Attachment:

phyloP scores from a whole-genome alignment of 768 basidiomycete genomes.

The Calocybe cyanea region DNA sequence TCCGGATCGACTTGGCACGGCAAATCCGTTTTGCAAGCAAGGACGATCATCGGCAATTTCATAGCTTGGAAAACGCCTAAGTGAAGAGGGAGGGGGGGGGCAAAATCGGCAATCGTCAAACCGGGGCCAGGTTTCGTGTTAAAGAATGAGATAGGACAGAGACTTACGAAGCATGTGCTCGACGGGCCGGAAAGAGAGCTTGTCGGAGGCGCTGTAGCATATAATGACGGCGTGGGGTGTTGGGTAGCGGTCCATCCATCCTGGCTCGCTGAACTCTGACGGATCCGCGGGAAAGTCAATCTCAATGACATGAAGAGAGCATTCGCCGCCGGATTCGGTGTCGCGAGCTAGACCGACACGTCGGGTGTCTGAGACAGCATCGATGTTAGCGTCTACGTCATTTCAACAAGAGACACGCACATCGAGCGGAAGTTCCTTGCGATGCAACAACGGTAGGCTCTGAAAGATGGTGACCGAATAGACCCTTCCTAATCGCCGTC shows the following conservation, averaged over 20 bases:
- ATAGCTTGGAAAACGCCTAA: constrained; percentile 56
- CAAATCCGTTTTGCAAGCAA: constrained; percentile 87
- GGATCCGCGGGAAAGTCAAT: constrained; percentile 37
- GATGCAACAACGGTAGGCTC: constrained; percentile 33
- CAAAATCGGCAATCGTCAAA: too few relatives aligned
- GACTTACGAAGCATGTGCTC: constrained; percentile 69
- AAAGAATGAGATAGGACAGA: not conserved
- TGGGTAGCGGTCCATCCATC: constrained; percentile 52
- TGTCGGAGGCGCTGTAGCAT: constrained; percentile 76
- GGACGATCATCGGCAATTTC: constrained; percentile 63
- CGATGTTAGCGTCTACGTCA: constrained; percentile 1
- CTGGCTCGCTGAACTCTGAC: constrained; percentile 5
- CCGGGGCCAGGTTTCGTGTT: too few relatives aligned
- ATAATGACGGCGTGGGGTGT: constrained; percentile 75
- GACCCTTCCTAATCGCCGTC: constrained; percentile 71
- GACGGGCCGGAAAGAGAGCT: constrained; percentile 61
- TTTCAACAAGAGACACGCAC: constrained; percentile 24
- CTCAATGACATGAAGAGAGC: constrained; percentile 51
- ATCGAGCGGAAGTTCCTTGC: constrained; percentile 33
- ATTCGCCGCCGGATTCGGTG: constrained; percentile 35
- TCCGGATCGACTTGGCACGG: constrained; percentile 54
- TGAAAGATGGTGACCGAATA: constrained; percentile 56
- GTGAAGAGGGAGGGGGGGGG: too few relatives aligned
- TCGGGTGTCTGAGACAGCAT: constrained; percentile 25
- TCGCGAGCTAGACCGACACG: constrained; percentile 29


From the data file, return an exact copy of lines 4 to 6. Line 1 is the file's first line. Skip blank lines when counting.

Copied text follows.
- CAAATCCGTTTTGCAAGCAA: constrained; percentile 87
- GGATCCGCGGGAAAGTCAAT: constrained; percentile 37
- GATGCAACAACGGTAGGCTC: constrained; percentile 33